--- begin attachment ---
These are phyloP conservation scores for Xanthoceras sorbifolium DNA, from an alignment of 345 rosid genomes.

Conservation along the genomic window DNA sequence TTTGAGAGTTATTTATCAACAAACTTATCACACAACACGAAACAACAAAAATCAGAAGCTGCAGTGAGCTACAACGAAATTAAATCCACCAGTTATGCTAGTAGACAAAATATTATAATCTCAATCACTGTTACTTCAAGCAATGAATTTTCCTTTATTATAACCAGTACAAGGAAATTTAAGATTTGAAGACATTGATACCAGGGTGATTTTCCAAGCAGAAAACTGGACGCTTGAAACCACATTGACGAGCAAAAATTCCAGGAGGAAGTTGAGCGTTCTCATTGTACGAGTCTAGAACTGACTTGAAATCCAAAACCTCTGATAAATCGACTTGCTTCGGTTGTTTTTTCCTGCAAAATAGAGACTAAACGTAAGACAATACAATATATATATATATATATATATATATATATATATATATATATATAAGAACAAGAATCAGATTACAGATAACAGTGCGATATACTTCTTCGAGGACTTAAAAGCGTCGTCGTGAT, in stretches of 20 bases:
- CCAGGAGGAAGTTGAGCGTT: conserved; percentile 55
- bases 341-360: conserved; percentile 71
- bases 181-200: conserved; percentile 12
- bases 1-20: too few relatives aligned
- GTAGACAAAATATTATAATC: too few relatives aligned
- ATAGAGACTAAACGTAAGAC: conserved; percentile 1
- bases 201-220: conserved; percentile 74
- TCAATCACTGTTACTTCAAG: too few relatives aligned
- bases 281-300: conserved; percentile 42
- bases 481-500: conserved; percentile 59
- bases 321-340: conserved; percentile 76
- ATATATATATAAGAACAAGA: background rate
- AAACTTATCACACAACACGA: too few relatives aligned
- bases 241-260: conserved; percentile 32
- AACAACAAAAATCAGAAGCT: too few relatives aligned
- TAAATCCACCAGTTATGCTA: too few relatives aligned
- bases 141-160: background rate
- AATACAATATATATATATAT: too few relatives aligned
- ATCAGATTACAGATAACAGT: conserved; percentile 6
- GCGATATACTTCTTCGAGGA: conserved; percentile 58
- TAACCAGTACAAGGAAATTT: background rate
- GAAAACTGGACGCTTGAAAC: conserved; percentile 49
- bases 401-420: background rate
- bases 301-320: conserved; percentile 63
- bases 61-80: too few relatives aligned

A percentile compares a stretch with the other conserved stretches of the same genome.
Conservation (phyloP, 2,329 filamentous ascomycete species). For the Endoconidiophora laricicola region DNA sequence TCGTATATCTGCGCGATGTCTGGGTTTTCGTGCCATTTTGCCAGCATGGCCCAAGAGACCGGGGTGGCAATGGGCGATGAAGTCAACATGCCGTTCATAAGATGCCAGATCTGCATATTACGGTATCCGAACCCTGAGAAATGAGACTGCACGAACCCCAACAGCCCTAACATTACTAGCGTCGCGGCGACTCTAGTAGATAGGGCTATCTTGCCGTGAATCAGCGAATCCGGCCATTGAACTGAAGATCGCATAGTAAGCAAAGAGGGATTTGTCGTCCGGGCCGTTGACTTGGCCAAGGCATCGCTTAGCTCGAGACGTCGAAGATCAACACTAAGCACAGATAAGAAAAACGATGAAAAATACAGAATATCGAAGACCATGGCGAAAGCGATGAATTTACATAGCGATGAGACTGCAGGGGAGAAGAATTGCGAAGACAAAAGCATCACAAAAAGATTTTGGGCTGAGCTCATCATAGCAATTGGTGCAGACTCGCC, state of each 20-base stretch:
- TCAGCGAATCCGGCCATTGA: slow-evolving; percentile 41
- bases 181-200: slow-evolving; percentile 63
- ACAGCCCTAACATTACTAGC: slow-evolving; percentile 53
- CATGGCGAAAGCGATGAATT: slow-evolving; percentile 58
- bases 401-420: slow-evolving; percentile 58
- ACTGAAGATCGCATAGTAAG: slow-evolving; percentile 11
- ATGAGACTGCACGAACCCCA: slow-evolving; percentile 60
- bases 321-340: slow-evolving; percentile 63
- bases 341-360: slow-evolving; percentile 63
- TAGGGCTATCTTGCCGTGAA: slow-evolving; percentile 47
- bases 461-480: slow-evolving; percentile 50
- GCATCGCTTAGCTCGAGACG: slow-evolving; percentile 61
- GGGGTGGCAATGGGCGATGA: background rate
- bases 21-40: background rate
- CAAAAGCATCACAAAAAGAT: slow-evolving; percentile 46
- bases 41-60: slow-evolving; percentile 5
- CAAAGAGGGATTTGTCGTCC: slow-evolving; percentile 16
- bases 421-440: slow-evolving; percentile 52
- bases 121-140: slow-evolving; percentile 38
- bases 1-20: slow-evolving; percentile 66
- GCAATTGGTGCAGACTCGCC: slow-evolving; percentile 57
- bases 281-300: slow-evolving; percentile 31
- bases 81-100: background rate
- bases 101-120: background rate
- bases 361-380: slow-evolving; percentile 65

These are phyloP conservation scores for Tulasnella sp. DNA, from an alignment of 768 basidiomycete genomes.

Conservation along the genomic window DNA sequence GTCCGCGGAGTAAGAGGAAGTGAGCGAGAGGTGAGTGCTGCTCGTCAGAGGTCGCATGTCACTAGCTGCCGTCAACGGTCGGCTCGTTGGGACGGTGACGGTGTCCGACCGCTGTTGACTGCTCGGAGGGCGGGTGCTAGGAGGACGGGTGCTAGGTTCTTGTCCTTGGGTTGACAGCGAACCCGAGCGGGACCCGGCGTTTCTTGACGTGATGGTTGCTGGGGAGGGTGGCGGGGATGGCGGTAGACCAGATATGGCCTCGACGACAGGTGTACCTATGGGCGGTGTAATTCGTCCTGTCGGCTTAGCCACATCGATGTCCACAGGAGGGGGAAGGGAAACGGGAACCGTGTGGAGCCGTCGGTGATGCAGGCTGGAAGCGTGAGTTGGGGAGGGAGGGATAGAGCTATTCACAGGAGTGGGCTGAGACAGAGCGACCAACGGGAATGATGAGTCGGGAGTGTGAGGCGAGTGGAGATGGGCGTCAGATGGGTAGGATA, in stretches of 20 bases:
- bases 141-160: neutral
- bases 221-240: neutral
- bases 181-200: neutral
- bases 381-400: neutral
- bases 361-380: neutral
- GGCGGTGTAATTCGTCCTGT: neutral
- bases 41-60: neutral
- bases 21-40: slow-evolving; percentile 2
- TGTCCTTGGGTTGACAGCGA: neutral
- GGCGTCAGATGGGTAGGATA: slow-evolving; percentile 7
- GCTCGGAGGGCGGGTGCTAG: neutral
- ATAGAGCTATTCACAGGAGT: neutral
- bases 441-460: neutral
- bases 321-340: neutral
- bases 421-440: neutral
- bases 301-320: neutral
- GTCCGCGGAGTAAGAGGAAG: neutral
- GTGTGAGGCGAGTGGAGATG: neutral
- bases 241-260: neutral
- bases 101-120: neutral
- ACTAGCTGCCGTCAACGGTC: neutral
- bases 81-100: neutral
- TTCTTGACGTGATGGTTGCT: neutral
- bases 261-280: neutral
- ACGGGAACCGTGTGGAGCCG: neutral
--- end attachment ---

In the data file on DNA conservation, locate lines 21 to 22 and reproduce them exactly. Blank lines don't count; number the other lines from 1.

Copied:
- ATCAGATTACAGATAACAGT: conserved; percentile 6
- GCGATATACTTCTTCGAGGA: conserved; percentile 58